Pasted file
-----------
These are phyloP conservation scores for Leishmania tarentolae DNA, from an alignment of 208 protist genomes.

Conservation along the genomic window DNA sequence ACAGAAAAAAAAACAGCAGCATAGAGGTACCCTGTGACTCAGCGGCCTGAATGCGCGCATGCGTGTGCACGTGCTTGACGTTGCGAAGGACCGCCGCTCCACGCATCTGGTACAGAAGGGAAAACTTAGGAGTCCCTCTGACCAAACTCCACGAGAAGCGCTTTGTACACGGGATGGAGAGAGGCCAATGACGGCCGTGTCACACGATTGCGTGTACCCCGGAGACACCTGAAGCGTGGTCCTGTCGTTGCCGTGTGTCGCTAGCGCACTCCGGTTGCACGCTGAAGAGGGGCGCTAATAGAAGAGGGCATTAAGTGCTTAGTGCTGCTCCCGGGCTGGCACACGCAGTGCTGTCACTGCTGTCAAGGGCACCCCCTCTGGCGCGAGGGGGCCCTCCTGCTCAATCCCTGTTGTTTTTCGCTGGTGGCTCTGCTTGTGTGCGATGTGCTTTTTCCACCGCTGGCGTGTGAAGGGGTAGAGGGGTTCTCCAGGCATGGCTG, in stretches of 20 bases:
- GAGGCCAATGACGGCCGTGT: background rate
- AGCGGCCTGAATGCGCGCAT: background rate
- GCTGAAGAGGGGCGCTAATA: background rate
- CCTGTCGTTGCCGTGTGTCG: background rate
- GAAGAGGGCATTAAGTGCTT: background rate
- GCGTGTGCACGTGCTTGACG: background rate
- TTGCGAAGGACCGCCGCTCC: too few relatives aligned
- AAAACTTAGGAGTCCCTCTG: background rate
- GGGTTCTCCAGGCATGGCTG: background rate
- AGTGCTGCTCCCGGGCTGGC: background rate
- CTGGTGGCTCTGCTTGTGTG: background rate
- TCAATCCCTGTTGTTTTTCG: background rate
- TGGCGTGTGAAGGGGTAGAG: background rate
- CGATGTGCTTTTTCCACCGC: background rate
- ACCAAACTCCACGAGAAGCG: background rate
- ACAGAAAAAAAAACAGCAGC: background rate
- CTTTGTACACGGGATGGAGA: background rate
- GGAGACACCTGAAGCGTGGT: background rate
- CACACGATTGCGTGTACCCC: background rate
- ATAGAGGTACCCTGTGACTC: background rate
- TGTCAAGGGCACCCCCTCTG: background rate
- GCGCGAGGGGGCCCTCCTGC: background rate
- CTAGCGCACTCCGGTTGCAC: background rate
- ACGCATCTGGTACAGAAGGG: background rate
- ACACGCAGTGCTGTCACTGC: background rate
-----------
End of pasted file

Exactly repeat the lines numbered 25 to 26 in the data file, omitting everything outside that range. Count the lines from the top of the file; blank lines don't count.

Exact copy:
- CTAGCGCACTCCGGTTGCAC: background rate
- ACGCATCTGGTACAGAAGGG: background rate